New York Film Festival director Kent Jones suggests that if there’s a single, “unifying thread” running throughout the thirty films that make up this year’s Main Slate, it would be “the bravery needed to fight past the urge to commercialized smoothness and mediocrity that is always assuming new forms.” One of the last major festivals on the calendar, the NYFF showcases some of the most significant films to have premiered in Sundance, Berlin, Cannes, Locarno, Venice, and Toronto. This lineup, then, can be read as an early draft of a potential list of the best films of 2018, drawn up before the studios begin releasing their prestige pictures in the final quarter of the year.
As previously announced, the fifty-sixth edition will open on September 28 with Yorgos Lanthimos’s The Favourite, a boisterous tale of palace intrigue in eighteenth-century England. Alfonso Cuarón’s Roma, set in Mexico City in the 1970s, will be the Centerpiece presentation, and Julian Schnabel’s At Eternity's Gate, with Willem Dafoe as Vincent van Gogh, will see its North American premiere as the Closing Night film before this year’s edition wraps on October 14.
As usual, the NYFF has gleaned a large number of titles from Cannes, including many of this year’s top award-winners. Hirokazu Kore-eda’s Shoplifters, which won the Palme d’Or, centers on an ad hoc family struggling to make ends meet in a suburb of contemporary Tokyo. Jean-Luc Godard’s The Image Book, presented with the first ever Special Palme d’Or, is a five-part essay on topics including war and revolution, industry and law, and the West and the Arab world.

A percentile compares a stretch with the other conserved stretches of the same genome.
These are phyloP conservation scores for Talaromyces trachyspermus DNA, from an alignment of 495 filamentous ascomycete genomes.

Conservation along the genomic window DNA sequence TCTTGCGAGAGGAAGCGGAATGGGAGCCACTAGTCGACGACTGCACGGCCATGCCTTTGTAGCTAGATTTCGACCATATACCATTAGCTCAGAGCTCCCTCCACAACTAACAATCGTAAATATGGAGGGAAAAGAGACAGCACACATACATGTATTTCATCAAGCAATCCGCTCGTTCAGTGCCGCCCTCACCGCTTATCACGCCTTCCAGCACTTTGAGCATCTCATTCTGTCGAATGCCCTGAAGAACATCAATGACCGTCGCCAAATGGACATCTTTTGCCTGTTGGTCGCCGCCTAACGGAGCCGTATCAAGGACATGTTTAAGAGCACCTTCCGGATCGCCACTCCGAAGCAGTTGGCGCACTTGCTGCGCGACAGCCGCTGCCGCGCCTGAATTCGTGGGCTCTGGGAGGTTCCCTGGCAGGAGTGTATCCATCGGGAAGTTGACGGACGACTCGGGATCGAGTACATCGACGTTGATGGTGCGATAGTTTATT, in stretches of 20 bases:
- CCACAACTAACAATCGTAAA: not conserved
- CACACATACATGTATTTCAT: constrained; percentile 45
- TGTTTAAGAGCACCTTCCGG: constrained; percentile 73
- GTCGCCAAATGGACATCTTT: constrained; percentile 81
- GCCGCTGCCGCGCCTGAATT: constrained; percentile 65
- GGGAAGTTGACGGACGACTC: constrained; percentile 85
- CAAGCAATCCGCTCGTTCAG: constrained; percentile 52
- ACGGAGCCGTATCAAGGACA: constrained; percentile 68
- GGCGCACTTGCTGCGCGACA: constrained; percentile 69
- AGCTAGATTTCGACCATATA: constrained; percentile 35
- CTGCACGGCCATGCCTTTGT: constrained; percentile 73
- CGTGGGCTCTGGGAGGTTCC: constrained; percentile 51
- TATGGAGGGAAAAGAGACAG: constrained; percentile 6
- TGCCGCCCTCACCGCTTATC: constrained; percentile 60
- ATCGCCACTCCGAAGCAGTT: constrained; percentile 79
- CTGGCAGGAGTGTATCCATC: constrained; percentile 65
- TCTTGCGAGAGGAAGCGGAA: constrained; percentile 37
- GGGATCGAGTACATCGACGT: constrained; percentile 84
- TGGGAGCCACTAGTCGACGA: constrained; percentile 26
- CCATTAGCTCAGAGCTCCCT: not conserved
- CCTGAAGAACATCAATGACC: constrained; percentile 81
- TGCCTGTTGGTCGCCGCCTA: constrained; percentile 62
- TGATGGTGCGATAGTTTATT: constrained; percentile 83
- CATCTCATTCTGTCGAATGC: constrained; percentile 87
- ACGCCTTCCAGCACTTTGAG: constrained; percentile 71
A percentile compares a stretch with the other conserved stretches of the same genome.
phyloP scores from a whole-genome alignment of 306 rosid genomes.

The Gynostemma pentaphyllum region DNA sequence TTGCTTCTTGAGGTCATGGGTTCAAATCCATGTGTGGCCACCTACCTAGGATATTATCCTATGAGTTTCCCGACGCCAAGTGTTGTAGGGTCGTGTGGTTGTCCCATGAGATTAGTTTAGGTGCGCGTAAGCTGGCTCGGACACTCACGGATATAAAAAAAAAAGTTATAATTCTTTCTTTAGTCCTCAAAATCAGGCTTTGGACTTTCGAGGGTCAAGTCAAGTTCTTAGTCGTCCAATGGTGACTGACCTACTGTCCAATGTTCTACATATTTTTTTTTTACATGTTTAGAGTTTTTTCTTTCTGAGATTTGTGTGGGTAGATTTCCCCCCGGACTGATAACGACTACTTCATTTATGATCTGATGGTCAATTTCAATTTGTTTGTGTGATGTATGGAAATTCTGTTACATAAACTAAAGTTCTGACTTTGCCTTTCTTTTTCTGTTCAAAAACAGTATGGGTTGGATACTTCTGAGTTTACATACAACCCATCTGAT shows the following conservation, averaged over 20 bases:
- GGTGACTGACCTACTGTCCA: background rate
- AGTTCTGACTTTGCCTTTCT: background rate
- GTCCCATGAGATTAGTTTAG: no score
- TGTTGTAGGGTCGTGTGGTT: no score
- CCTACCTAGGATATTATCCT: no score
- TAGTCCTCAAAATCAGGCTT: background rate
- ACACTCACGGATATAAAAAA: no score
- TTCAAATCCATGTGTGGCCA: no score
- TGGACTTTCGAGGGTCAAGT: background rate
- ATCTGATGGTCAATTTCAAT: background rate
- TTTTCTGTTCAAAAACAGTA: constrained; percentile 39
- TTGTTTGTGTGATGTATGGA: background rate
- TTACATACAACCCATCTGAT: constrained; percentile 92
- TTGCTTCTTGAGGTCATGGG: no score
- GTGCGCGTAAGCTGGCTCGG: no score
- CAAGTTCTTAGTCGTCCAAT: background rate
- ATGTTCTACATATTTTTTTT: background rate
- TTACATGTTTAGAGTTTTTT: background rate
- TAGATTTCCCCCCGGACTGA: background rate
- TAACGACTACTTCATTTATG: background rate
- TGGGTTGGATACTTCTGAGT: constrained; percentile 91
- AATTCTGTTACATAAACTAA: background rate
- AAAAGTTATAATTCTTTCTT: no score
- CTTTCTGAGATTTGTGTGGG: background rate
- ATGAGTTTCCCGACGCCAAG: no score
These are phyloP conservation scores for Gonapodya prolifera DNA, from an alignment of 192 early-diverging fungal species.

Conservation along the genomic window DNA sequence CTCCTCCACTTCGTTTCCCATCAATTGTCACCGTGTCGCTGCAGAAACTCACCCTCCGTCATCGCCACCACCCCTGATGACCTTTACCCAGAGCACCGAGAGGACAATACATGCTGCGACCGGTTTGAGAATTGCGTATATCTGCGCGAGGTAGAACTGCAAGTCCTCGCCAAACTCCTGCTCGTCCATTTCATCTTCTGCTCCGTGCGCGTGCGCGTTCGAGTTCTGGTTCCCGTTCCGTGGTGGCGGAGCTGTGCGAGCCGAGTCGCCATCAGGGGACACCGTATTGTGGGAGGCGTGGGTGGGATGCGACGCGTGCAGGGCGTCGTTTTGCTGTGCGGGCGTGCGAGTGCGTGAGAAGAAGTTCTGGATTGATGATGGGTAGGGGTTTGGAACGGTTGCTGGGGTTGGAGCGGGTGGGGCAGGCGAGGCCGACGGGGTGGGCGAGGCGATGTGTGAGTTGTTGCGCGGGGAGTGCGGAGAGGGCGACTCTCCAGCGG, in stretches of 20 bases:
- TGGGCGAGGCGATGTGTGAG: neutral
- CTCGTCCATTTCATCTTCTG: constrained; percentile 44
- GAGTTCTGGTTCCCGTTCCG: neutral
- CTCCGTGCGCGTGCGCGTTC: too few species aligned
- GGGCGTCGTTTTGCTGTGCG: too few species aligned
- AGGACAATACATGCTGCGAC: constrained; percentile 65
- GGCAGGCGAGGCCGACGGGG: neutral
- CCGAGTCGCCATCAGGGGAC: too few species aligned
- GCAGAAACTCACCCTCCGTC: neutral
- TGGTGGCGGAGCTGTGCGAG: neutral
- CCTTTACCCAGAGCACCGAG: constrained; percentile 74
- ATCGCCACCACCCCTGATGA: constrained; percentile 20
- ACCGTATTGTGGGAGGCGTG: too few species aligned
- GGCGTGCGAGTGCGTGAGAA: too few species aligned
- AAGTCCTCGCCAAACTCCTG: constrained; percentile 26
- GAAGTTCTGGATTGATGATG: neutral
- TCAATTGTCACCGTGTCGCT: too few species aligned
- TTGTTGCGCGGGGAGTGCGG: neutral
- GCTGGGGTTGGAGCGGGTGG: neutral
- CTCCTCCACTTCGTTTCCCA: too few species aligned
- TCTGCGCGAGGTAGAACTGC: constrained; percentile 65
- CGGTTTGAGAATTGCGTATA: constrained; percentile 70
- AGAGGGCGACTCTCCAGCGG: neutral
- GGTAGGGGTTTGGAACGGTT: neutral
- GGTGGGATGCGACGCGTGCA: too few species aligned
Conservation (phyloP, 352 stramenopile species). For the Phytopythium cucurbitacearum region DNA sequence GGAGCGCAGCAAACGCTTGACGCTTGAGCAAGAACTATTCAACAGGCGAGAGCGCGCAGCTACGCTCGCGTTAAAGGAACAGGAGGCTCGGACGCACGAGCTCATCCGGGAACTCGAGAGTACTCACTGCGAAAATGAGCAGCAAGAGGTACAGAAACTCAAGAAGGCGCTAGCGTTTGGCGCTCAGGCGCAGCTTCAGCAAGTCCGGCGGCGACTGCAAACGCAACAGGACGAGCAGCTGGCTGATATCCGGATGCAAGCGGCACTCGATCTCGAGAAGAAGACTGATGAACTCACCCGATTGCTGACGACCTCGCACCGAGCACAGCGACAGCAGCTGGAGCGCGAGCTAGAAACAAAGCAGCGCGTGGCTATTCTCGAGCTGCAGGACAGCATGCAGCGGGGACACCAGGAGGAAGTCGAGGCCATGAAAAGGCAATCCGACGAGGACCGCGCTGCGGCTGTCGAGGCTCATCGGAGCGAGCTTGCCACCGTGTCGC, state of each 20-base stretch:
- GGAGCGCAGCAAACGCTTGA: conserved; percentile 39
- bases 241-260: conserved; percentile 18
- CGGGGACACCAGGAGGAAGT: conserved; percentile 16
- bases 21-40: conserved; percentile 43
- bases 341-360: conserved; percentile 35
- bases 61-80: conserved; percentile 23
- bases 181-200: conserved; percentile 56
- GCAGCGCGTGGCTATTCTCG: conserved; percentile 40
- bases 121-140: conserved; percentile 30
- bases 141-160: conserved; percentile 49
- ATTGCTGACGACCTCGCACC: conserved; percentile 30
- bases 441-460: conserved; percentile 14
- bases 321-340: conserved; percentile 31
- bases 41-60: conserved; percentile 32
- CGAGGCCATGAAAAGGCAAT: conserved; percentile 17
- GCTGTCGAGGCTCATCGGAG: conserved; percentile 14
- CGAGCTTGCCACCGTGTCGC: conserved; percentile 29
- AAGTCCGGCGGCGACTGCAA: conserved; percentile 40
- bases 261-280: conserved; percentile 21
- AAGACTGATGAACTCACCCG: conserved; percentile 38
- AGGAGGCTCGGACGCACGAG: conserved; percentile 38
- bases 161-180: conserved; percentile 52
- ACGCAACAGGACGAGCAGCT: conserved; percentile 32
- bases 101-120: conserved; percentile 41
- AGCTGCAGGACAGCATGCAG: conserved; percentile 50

Pawel Pawlikowski won the award for best direction in Cannes for Cold War, a love story that begins in Poland in the late 1940s and moves through fifteen years and back and forth across the Iron Curtain. Alice Rohrwacher’s Happy as Lazzaro, a blend of magic realism and social drama set in Italy in the 1980s, and Jafar Panahi’s 3 Faces, in which the director and actress Behnaz Jafari take a road trip through rural Iran, shared the award for best screenplay.
The jury in Cannes may have passed over Lee Chang-dong’s Burning, but his portrait of three friends in Korea did win the prestigious FIPRESCI award. Ryusuke Hamaguchi’s Asako I & II didn’t win any prizes, but the story of a woman who’s abandoned by her wild boyfriend before meeting his buttoned-up doppelgänger did score a decent round of reviews. Jia Zhangke, currently presiding over the jury in Locarno, also came away from Cannes empty-handed though many felt that Zhao Tao was a strong contender for the best actress award for her lead performance as a woman in northern China who falls for a local gangster in Ash Is Purest White. And Christophe Honoré has begun to win back his early champions with Sorry Angel, which tracks an affair between between a thirty-five-year-old writer and a twenty-two-year-old student in 1993.
Bi Gan’s Long Day’s Journey Into Night premiered in the Un Certain Regard section, winning raves from critics but no awards. The tale of a loner returning to his hometown in southwestern China is told in two parts and features a 3D long take that runs nearly an hour. In his report on Cannes for Film Comment, NYFF selection committee member Dennis Lim notes that Ulrich Köhler’s Un Certain Regard entry In My Room “takes a disarmingly realistic and restrained approach to a fantastical premise: the eternally popular fantasy of the last man on earth.”
The selection of five films from this year’s Locarno lineup is a testament to the rising stature of the Swiss festival currently running through Saturday. From a programmer’s standpoint, the most daring of the five to include is surely Mariano Llinás’s La Flor, a fourteen-hour-long collection of six disparate episodes, each told to a different stage of completion and all featuring the same four actresses.